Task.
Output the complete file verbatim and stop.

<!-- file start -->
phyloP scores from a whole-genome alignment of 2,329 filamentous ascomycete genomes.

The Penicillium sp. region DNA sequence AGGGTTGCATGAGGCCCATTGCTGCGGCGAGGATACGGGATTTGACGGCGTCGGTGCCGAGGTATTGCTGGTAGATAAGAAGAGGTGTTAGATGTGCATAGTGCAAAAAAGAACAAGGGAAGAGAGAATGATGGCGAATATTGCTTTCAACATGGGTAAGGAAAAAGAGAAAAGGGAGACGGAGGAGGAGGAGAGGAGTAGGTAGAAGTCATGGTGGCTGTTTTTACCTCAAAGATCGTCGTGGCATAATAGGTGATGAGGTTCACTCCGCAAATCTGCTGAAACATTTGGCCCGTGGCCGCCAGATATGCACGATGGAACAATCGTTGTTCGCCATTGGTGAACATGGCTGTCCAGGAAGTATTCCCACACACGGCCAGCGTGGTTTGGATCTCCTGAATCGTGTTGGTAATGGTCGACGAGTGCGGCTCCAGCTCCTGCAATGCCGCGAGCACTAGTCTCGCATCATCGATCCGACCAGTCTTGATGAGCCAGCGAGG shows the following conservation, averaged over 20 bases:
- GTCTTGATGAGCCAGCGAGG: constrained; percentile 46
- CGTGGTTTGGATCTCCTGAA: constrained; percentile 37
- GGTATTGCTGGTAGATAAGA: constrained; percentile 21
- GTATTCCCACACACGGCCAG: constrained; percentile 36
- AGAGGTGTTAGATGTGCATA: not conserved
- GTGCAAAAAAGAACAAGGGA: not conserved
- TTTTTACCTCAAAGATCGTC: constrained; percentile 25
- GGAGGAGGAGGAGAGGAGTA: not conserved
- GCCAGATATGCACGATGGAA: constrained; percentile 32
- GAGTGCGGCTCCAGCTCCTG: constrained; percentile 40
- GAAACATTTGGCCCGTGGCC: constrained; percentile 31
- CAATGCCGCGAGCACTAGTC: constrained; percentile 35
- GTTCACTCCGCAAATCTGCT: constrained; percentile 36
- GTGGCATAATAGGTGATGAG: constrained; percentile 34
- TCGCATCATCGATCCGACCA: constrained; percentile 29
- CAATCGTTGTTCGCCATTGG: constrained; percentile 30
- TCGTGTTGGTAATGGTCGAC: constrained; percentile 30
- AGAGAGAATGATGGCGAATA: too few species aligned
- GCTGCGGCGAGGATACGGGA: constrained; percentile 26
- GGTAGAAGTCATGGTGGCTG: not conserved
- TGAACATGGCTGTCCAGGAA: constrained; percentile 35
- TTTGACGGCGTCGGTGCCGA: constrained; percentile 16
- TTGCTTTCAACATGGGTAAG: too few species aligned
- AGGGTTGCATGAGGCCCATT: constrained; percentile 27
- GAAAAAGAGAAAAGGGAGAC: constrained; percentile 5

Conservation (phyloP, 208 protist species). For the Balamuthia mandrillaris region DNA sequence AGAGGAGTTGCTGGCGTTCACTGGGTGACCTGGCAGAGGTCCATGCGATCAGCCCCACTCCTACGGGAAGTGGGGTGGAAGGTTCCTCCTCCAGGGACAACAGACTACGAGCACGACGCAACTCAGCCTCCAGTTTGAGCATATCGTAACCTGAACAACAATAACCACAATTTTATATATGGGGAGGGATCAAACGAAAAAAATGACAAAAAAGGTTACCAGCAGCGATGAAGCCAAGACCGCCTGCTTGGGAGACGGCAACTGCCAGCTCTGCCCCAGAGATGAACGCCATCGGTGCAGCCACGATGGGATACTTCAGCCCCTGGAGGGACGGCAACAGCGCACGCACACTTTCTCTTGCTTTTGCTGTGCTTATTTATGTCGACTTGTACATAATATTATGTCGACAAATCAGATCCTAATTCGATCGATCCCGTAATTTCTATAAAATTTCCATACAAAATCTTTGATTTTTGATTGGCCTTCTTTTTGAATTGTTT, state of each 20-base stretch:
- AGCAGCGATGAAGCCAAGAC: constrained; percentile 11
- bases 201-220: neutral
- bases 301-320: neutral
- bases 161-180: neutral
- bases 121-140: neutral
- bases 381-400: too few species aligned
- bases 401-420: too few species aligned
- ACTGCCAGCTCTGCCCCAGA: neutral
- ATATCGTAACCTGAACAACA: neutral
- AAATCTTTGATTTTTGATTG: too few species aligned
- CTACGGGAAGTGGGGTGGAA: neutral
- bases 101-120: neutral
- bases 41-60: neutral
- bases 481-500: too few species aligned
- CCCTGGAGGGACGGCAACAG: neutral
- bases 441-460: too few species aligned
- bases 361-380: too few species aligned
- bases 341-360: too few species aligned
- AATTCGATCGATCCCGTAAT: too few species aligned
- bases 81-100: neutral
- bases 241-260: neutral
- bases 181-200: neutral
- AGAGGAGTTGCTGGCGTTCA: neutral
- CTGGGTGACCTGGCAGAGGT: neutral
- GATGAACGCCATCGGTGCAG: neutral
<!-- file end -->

phyloP scores from a whole-genome alignment of 2,329 filamentous ascomycete genomes.

The Penicillium sp. region DNA sequence AGGGTTGCATGAGGCCCATTGCTGCGGCGAGGATACGGGATTTGACGGCGTCGGTGCCGAGGTATTGCTGGTAGATAAGAAGAGGTGTTAGATGTGCATAGTGCAAAAAAGAACAAGGGAAGAGAGAATGATGGCGAATATTGCTTTCAACATGGGTAAGGAAAAAGAGAAAAGGGAGACGGAGGAGGAGGAGAGGAGTAGGTAGAAGTCATGGTGGCTGTTTTTACCTCAAAGATCGTCGTGGCATAATAGGTGATGAGGTTCACTCCGCAAATCTGCTGAAACATTTGGCCCGTGGCCGCCAGATATGCACGATGGAACAATCGTTGTTCGCCATTGGTGAACATGGCTGTCCAGGAAGTATTCCCACACACGGCCAGCGTGGTTTGGATCTCCTGAATCGTGTTGGTAATGGTCGACGAGTGCGGCTCCAGCTCCTGCAATGCCGCGAGCACTAGTCTCGCATCATCGATCCGACCAGTCTTGATGAGCCAGCGAGG shows the following conservation, averaged over 20 bases:
- GTCTTGATGAGCCAGCGAGG: constrained; percentile 46
- CGTGGTTTGGATCTCCTGAA: constrained; percentile 37
- GGTATTGCTGGTAGATAAGA: constrained; percentile 21
- GTATTCCCACACACGGCCAG: constrained; percentile 36
- AGAGGTGTTAGATGTGCATA: not conserved
- GTGCAAAAAAGAACAAGGGA: not conserved
- TTTTTACCTCAAAGATCGTC: constrained; percentile 25
- GGAGGAGGAGGAGAGGAGTA: not conserved
- GCCAGATATGCACGATGGAA: constrained; percentile 32
- GAGTGCGGCTCCAGCTCCTG: constrained; percentile 40
- GAAACATTTGGCCCGTGGCC: constrained; percentile 31
- CAATGCCGCGAGCACTAGTC: constrained; percentile 35
- GTTCACTCCGCAAATCTGCT: constrained; percentile 36
- GTGGCATAATAGGTGATGAG: constrained; percentile 34
- TCGCATCATCGATCCGACCA: constrained; percentile 29
- CAATCGTTGTTCGCCATTGG: constrained; percentile 30
- TCGTGTTGGTAATGGTCGAC: constrained; percentile 30
- AGAGAGAATGATGGCGAATA: too few species aligned
- GCTGCGGCGAGGATACGGGA: constrained; percentile 26
- GGTAGAAGTCATGGTGGCTG: not conserved
- TGAACATGGCTGTCCAGGAA: constrained; percentile 35
- TTTGACGGCGTCGGTGCCGA: constrained; percentile 16
- TTGCTTTCAACATGGGTAAG: too few species aligned
- AGGGTTGCATGAGGCCCATT: constrained; percentile 27
- GAAAAAGAGAAAAGGGAGAC: constrained; percentile 5

Conservation (phyloP, 208 protist species). For the Balamuthia mandrillaris region DNA sequence AGAGGAGTTGCTGGCGTTCACTGGGTGACCTGGCAGAGGTCCATGCGATCAGCCCCACTCCTACGGGAAGTGGGGTGGAAGGTTCCTCCTCCAGGGACAACAGACTACGAGCACGACGCAACTCAGCCTCCAGTTTGAGCATATCGTAACCTGAACAACAATAACCACAATTTTATATATGGGGAGGGATCAAACGAAAAAAATGACAAAAAAGGTTACCAGCAGCGATGAAGCCAAGACCGCCTGCTTGGGAGACGGCAACTGCCAGCTCTGCCCCAGAGATGAACGCCATCGGTGCAGCCACGATGGGATACTTCAGCCCCTGGAGGGACGGCAACAGCGCACGCACACTTTCTCTTGCTTTTGCTGTGCTTATTTATGTCGACTTGTACATAATATTATGTCGACAAATCAGATCCTAATTCGATCGATCCCGTAATTTCTATAAAATTTCCATACAAAATCTTTGATTTTTGATTGGCCTTCTTTTTGAATTGTTT, state of each 20-base stretch:
- AGCAGCGATGAAGCCAAGAC: constrained; percentile 11
- bases 201-220: neutral
- bases 301-320: neutral
- bases 161-180: neutral
- bases 121-140: neutral
- bases 381-400: too few species aligned
- bases 401-420: too few species aligned
- ACTGCCAGCTCTGCCCCAGA: neutral
- ATATCGTAACCTGAACAACA: neutral
- AAATCTTTGATTTTTGATTG: too few species aligned
- CTACGGGAAGTGGGGTGGAA: neutral
- bases 101-120: neutral
- bases 41-60: neutral
- bases 481-500: too few species aligned
- CCCTGGAGGGACGGCAACAG: neutral
- bases 441-460: too few species aligned
- bases 361-380: too few species aligned
- bases 341-360: too few species aligned
- AATTCGATCGATCCCGTAAT: too few species aligned
- bases 81-100: neutral
- bases 241-260: neutral
- bases 181-200: neutral
- AGAGGAGTTGCTGGCGTTCA: neutral
- CTGGGTGACCTGGCAGAGGT: neutral
- GATGAACGCCATCGGTGCAG: neutral